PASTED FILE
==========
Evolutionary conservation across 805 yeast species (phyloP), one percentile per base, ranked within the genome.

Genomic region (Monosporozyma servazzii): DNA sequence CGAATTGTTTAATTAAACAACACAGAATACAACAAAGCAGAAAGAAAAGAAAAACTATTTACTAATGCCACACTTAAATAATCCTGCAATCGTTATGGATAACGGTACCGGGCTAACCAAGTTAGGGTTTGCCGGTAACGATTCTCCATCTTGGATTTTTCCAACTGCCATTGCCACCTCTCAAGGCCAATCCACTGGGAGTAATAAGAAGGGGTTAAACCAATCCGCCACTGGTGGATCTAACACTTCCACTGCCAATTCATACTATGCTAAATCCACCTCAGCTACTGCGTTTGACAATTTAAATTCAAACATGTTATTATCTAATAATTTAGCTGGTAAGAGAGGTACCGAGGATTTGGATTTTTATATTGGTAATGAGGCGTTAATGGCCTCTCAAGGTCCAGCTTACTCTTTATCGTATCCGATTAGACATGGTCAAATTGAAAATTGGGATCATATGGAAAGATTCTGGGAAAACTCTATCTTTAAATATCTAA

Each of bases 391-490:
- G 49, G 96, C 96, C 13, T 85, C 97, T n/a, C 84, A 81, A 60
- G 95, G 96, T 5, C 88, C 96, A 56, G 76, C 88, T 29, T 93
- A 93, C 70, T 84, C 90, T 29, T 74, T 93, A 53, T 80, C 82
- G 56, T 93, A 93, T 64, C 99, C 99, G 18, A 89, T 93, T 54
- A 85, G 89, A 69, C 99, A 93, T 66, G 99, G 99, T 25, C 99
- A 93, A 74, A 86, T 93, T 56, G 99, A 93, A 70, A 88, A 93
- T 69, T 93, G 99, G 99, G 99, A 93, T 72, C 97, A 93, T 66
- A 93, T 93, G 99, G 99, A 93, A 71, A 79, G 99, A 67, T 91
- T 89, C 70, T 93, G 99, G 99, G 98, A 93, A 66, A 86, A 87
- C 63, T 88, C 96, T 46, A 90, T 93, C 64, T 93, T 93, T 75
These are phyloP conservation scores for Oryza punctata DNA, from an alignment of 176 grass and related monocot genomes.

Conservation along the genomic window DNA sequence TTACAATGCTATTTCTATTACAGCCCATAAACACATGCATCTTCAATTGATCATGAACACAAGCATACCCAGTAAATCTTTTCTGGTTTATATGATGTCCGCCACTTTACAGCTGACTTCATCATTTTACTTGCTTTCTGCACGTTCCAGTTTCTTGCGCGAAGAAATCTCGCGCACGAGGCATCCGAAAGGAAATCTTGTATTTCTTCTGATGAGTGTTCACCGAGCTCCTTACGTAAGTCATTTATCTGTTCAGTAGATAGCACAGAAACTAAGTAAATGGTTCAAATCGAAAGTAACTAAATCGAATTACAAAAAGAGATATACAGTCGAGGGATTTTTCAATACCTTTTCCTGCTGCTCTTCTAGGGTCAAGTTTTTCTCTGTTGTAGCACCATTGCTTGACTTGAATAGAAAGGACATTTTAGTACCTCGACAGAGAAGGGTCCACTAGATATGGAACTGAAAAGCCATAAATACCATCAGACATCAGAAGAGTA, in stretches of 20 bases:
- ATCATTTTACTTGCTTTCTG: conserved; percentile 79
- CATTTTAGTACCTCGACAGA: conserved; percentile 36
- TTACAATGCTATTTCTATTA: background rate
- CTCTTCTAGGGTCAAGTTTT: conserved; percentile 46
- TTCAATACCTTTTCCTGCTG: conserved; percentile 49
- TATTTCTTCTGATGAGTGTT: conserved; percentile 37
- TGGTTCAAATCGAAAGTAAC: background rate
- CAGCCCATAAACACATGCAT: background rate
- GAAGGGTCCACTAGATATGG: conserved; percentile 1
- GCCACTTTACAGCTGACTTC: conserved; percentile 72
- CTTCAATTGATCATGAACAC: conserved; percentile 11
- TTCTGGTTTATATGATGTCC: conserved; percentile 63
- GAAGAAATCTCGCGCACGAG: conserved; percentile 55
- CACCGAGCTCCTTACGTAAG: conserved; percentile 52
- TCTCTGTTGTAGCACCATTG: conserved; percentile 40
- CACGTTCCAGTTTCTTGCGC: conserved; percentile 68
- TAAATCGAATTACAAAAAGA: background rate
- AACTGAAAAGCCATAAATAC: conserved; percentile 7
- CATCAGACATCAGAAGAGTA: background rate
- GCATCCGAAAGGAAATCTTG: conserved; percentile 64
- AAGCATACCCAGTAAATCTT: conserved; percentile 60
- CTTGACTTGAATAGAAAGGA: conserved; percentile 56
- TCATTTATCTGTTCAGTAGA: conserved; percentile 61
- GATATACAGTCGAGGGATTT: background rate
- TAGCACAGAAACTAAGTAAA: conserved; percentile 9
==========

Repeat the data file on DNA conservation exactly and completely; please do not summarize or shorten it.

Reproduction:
Evolutionary conservation across 805 yeast species (phyloP), one percentile per base, ranked within the genome.

Genomic region (Monosporozyma servazzii): DNA sequence CGAATTGTTTAATTAAACAACACAGAATACAACAAAGCAGAAAGAAAAGAAAAACTATTTACTAATGCCACACTTAAATAATCCTGCAATCGTTATGGATAACGGTACCGGGCTAACCAAGTTAGGGTTTGCCGGTAACGATTCTCCATCTTGGATTTTTCCAACTGCCATTGCCACCTCTCAAGGCCAATCCACTGGGAGTAATAAGAAGGGGTTAAACCAATCCGCCACTGGTGGATCTAACACTTCCACTGCCAATTCATACTATGCTAAATCCACCTCAGCTACTGCGTTTGACAATTTAAATTCAAACATGTTATTATCTAATAATTTAGCTGGTAAGAGAGGTACCGAGGATTTGGATTTTTATATTGGTAATGAGGCGTTAATGGCCTCTCAAGGTCCAGCTTACTCTTTATCGTATCCGATTAGACATGGTCAAATTGAAAATTGGGATCATATGGAAAGATTCTGGGAAAACTCTATCTTTAAATATCTAA

Each of bases 391-490:
- G 49, G 96, C 96, C 13, T 85, C 97, T n/a, C 84, A 81, A 60
- G 95, G 96, T 5, C 88, C 96, A 56, G 76, C 88, T 29, T 93
- A 93, C 70, T 84, C 90, T 29, T 74, T 93, A 53, T 80, C 82
- G 56, T 93, A 93, T 64, C 99, C 99, G 18, A 89, T 93, T 54
- A 85, G 89, A 69, C 99, A 93, T 66, G 99, G 99, T 25, C 99
- A 93, A 74, A 86, T 93, T 56, G 99, A 93, A 70, A 88, A 93
- T 69, T 93, G 99, G 99, G 99, A 93, T 72, C 97, A 93, T 66
- A 93, T 93, G 99, G 99, A 93, A 71, A 79, G 99, A 67, T 91
- T 89, C 70, T 93, G 99, G 99, G 98, A 93, A 66, A 86, A 87
- C 63, T 88, C 96, T 46, A 90, T 93, C 64, T 93, T 93, T 75
These are phyloP conservation scores for Oryza punctata DNA, from an alignment of 176 grass and related monocot genomes.

Conservation along the genomic window DNA sequence TTACAATGCTATTTCTATTACAGCCCATAAACACATGCATCTTCAATTGATCATGAACACAAGCATACCCAGTAAATCTTTTCTGGTTTATATGATGTCCGCCACTTTACAGCTGACTTCATCATTTTACTTGCTTTCTGCACGTTCCAGTTTCTTGCGCGAAGAAATCTCGCGCACGAGGCATCCGAAAGGAAATCTTGTATTTCTTCTGATGAGTGTTCACCGAGCTCCTTACGTAAGTCATTTATCTGTTCAGTAGATAGCACAGAAACTAAGTAAATGGTTCAAATCGAAAGTAACTAAATCGAATTACAAAAAGAGATATACAGTCGAGGGATTTTTCAATACCTTTTCCTGCTGCTCTTCTAGGGTCAAGTTTTTCTCTGTTGTAGCACCATTGCTTGACTTGAATAGAAAGGACATTTTAGTACCTCGACAGAGAAGGGTCCACTAGATATGGAACTGAAAAGCCATAAATACCATCAGACATCAGAAGAGTA, in stretches of 20 bases:
- ATCATTTTACTTGCTTTCTG: conserved; percentile 79
- CATTTTAGTACCTCGACAGA: conserved; percentile 36
- TTACAATGCTATTTCTATTA: background rate
- CTCTTCTAGGGTCAAGTTTT: conserved; percentile 46
- TTCAATACCTTTTCCTGCTG: conserved; percentile 49
- TATTTCTTCTGATGAGTGTT: conserved; percentile 37
- TGGTTCAAATCGAAAGTAAC: background rate
- CAGCCCATAAACACATGCAT: background rate
- GAAGGGTCCACTAGATATGG: conserved; percentile 1
- GCCACTTTACAGCTGACTTC: conserved; percentile 72
- CTTCAATTGATCATGAACAC: conserved; percentile 11
- TTCTGGTTTATATGATGTCC: conserved; percentile 63
- GAAGAAATCTCGCGCACGAG: conserved; percentile 55
- CACCGAGCTCCTTACGTAAG: conserved; percentile 52
- TCTCTGTTGTAGCACCATTG: conserved; percentile 40
- CACGTTCCAGTTTCTTGCGC: conserved; percentile 68
- TAAATCGAATTACAAAAAGA: background rate
- AACTGAAAAGCCATAAATAC: conserved; percentile 7
- CATCAGACATCAGAAGAGTA: background rate
- GCATCCGAAAGGAAATCTTG: conserved; percentile 64
- AAGCATACCCAGTAAATCTT: conserved; percentile 60
- CTTGACTTGAATAGAAAGGA: conserved; percentile 56
- TCATTTATCTGTTCAGTAGA: conserved; percentile 61
- GATATACAGTCGAGGGATTT: background rate
- TAGCACAGAAACTAAGTAAA: conserved; percentile 9